As stay-at-home orders and social distancing measures have impacted the U.S., many businesses have been shuttered while others have had decreases in profits. In fact, consumer spending across the country—which supports 70% of the economy—has gone down significantly as people avoid stores, restaurants, movie theaters, and other public places.To gain insights into how this is affecting the national economy, we’re going to look at how the pandemic is affecting local economies.
Consumer Behavior is Evolving, Possibly Permanently
We are in uncharted territory when it comes to how the coronavirus will affect local economies in the future. We have never closed down the U.S. economy to the extent it is closed now. The uniqueness of the current situation makes forecasting tricky, but nonetheless, many business experts have done their best. Some of their forecasts predict that consumers in the future will focus more on needs than wants, become more practical and realistic in their spending, and focus more on “experiences” rather than simply buying things. This will affect the way businesses market to consumers in the future as well as how they create new customer experiences.
Unemployment Numbers Are Affecting Future Consumer Spending
Unemployment doesn’t just affect the people who are out of work. The percentage of unemployment has wide-ranging impacts across local economies. In fact, the U.S. Bureau of Labor Statistics (BLS) says that when workers are unemployed, their families not only lose money, but the economy as a whole also loses their contribution in terms of the services and goods that they could have produced. The unemployed also lose their power to purchase, which can lead to unemployment for other workers, creating a domino effect through the economy. Since a staggering 10 million people in March filed for unemployment in the U.S., those people will have less to spend, even with promised government handouts. This could also affect those still employed because they will lose the confidence to spend freely because their assets have fallen in value.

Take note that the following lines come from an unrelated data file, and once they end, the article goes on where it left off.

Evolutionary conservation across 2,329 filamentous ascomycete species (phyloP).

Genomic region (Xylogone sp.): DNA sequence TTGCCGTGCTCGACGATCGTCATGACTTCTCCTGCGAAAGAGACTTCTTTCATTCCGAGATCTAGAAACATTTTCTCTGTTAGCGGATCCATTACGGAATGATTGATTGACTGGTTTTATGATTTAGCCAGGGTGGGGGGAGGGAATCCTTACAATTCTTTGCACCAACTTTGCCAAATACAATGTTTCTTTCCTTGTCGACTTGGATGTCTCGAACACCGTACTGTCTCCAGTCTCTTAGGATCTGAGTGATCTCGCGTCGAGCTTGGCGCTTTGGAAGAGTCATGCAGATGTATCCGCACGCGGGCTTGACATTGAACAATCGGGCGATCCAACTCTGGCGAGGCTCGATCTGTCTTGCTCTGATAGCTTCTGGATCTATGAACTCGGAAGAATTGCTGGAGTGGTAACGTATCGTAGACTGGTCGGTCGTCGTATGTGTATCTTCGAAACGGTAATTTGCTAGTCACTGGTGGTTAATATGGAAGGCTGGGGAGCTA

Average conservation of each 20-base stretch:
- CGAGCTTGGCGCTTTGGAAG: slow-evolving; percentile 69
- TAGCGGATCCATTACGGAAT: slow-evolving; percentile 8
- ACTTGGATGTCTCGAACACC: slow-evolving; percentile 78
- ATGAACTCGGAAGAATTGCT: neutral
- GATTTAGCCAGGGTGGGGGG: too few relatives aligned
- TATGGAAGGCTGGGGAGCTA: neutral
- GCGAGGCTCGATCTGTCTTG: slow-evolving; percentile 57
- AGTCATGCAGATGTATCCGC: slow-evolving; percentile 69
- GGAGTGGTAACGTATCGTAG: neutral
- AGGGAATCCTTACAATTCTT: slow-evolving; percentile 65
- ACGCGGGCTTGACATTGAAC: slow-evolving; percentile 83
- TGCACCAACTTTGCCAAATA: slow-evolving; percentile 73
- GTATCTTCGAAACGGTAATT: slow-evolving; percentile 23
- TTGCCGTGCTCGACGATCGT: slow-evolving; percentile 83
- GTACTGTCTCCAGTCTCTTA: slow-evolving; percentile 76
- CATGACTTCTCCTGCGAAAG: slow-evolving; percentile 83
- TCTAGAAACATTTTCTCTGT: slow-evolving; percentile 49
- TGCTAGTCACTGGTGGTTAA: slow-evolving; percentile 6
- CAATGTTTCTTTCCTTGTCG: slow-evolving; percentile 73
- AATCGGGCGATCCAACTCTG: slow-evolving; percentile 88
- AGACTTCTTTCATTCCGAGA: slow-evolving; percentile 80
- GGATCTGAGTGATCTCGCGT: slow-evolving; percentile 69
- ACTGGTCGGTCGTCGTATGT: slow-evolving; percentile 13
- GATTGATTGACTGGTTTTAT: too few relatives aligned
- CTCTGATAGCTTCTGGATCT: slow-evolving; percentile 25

Not All Economies Are Being Affected the Same
This is good and bad news. Good in the light that some industries are actually growing in their sales right now, and bad because the exact opposite is happening for half of the industries in the world. Some highly-exposed industries in certain parts of the country make it clear that the economic downturn will hit different cities unevenly. For example, workers who work in transportation, hospitality, and leisure in metro areas like Las Vegas and Orlando, Florida will be harder hit than tech-centered, university cities like Provo, Utah. But take this with a grain of salt because it ultimately depends on where you fit in geographically as a worker in one of these industries.
The Good News: The Economy Will Bounce Back
The good news is that experts have predicted that the local economies will bounce back rather quickly once people return to work and consumers start spending again. In fact, for those who are still economically stable, spending might even increase after this is over. So the sooner that happens, the sooner we will recover as much of the growth we lost as possible.
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